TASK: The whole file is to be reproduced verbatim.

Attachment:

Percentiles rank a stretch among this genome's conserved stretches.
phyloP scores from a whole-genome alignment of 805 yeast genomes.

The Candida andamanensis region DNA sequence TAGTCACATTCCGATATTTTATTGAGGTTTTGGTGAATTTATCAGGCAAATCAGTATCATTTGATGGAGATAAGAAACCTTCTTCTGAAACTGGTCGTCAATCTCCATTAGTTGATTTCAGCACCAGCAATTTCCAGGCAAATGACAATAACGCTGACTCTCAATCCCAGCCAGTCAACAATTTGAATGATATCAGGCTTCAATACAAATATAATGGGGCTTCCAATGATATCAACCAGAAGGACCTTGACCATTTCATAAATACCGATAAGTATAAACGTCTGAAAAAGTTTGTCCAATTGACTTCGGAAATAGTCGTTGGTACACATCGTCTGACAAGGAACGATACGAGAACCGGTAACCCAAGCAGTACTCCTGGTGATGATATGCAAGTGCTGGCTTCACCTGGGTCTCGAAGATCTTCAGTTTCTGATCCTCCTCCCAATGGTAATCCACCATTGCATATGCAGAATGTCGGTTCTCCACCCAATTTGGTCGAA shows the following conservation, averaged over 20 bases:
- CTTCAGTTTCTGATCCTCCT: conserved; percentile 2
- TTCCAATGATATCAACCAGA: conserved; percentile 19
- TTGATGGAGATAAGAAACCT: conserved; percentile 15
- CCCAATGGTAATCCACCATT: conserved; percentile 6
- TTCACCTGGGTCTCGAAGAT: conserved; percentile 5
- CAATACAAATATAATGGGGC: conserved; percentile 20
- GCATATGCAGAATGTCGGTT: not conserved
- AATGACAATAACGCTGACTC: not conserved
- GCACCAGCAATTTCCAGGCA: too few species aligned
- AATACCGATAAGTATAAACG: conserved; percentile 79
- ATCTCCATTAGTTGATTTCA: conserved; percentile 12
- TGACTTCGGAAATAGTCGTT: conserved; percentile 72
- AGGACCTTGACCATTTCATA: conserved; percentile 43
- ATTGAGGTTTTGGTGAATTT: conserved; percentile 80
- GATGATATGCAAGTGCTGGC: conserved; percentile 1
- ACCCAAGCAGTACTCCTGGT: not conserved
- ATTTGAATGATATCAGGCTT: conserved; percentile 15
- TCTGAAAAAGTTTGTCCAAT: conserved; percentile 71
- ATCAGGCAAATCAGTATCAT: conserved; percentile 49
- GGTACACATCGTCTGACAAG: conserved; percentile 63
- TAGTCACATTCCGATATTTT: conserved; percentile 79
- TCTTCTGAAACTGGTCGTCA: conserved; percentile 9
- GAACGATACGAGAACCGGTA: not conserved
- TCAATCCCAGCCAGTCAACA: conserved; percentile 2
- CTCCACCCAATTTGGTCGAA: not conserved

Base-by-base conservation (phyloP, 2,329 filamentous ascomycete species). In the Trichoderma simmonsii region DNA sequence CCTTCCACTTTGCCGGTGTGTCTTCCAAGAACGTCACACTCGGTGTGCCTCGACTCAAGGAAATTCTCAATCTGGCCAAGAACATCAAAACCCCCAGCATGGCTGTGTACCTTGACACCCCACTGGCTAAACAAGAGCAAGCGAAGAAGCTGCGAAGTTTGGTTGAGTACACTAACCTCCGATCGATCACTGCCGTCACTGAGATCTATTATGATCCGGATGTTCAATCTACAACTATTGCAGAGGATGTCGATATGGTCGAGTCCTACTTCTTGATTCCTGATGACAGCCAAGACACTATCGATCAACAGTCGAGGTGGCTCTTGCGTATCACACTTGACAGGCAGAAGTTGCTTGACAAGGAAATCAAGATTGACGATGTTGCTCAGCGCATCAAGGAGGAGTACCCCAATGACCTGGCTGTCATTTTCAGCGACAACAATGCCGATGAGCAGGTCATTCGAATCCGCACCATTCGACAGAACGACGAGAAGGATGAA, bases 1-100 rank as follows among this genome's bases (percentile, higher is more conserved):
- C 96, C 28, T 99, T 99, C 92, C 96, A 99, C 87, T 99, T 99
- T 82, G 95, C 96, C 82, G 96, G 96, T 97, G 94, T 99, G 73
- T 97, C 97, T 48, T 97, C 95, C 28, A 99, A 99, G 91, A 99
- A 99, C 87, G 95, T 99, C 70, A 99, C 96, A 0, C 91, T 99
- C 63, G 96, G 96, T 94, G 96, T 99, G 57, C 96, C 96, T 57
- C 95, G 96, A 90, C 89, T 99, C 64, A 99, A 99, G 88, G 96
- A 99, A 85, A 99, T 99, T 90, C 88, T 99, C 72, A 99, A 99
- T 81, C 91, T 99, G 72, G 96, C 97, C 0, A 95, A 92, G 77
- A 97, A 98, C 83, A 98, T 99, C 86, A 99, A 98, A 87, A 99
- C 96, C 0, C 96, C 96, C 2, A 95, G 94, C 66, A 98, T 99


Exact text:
Percentiles rank a stretch among this genome's conserved stretches.
phyloP scores from a whole-genome alignment of 805 yeast genomes.

The Candida andamanensis region DNA sequence TAGTCACATTCCGATATTTTATTGAGGTTTTGGTGAATTTATCAGGCAAATCAGTATCATTTGATGGAGATAAGAAACCTTCTTCTGAAACTGGTCGTCAATCTCCATTAGTTGATTTCAGCACCAGCAATTTCCAGGCAAATGACAATAACGCTGACTCTCAATCCCAGCCAGTCAACAATTTGAATGATATCAGGCTTCAATACAAATATAATGGGGCTTCCAATGATATCAACCAGAAGGACCTTGACCATTTCATAAATACCGATAAGTATAAACGTCTGAAAAAGTTTGTCCAATTGACTTCGGAAATAGTCGTTGGTACACATCGTCTGACAAGGAACGATACGAGAACCGGTAACCCAAGCAGTACTCCTGGTGATGATATGCAAGTGCTGGCTTCACCTGGGTCTCGAAGATCTTCAGTTTCTGATCCTCCTCCCAATGGTAATCCACCATTGCATATGCAGAATGTCGGTTCTCCACCCAATTTGGTCGAA shows the following conservation, averaged over 20 bases:
- CTTCAGTTTCTGATCCTCCT: conserved; percentile 2
- TTCCAATGATATCAACCAGA: conserved; percentile 19
- TTGATGGAGATAAGAAACCT: conserved; percentile 15
- CCCAATGGTAATCCACCATT: conserved; percentile 6
- TTCACCTGGGTCTCGAAGAT: conserved; percentile 5
- CAATACAAATATAATGGGGC: conserved; percentile 20
- GCATATGCAGAATGTCGGTT: not conserved
- AATGACAATAACGCTGACTC: not conserved
- GCACCAGCAATTTCCAGGCA: too few species aligned
- AATACCGATAAGTATAAACG: conserved; percentile 79
- ATCTCCATTAGTTGATTTCA: conserved; percentile 12
- TGACTTCGGAAATAGTCGTT: conserved; percentile 72
- AGGACCTTGACCATTTCATA: conserved; percentile 43
- ATTGAGGTTTTGGTGAATTT: conserved; percentile 80
- GATGATATGCAAGTGCTGGC: conserved; percentile 1
- ACCCAAGCAGTACTCCTGGT: not conserved
- ATTTGAATGATATCAGGCTT: conserved; percentile 15
- TCTGAAAAAGTTTGTCCAAT: conserved; percentile 71
- ATCAGGCAAATCAGTATCAT: conserved; percentile 49
- GGTACACATCGTCTGACAAG: conserved; percentile 63
- TAGTCACATTCCGATATTTT: conserved; percentile 79
- TCTTCTGAAACTGGTCGTCA: conserved; percentile 9
- GAACGATACGAGAACCGGTA: not conserved
- TCAATCCCAGCCAGTCAACA: conserved; percentile 2
- CTCCACCCAATTTGGTCGAA: not conserved

Base-by-base conservation (phyloP, 2,329 filamentous ascomycete species). In the Trichoderma simmonsii region DNA sequence CCTTCCACTTTGCCGGTGTGTCTTCCAAGAACGTCACACTCGGTGTGCCTCGACTCAAGGAAATTCTCAATCTGGCCAAGAACATCAAAACCCCCAGCATGGCTGTGTACCTTGACACCCCACTGGCTAAACAAGAGCAAGCGAAGAAGCTGCGAAGTTTGGTTGAGTACACTAACCTCCGATCGATCACTGCCGTCACTGAGATCTATTATGATCCGGATGTTCAATCTACAACTATTGCAGAGGATGTCGATATGGTCGAGTCCTACTTCTTGATTCCTGATGACAGCCAAGACACTATCGATCAACAGTCGAGGTGGCTCTTGCGTATCACACTTGACAGGCAGAAGTTGCTTGACAAGGAAATCAAGATTGACGATGTTGCTCAGCGCATCAAGGAGGAGTACCCCAATGACCTGGCTGTCATTTTCAGCGACAACAATGCCGATGAGCAGGTCATTCGAATCCGCACCATTCGACAGAACGACGAGAAGGATGAA, bases 1-100 rank as follows among this genome's bases (percentile, higher is more conserved):
- C 96, C 28, T 99, T 99, C 92, C 96, A 99, C 87, T 99, T 99
- T 82, G 95, C 96, C 82, G 96, G 96, T 97, G 94, T 99, G 73
- T 97, C 97, T 48, T 97, C 95, C 28, A 99, A 99, G 91, A 99
- A 99, C 87, G 95, T 99, C 70, A 99, C 96, A 0, C 91, T 99
- C 63, G 96, G 96, T 94, G 96, T 99, G 57, C 96, C 96, T 57
- C 95, G 96, A 90, C 89, T 99, C 64, A 99, A 99, G 88, G 96
- A 99, A 85, A 99, T 99, T 90, C 88, T 99, C 72, A 99, A 99
- T 81, C 91, T 99, G 72, G 96, C 97, C 0, A 95, A 92, G 77
- A 97, A 98, C 83, A 98, T 99, C 86, A 99, A 98, A 87, A 99
- C 96, C 0, C 96, C 96, C 2, A 95, G 94, C 66, A 98, T 99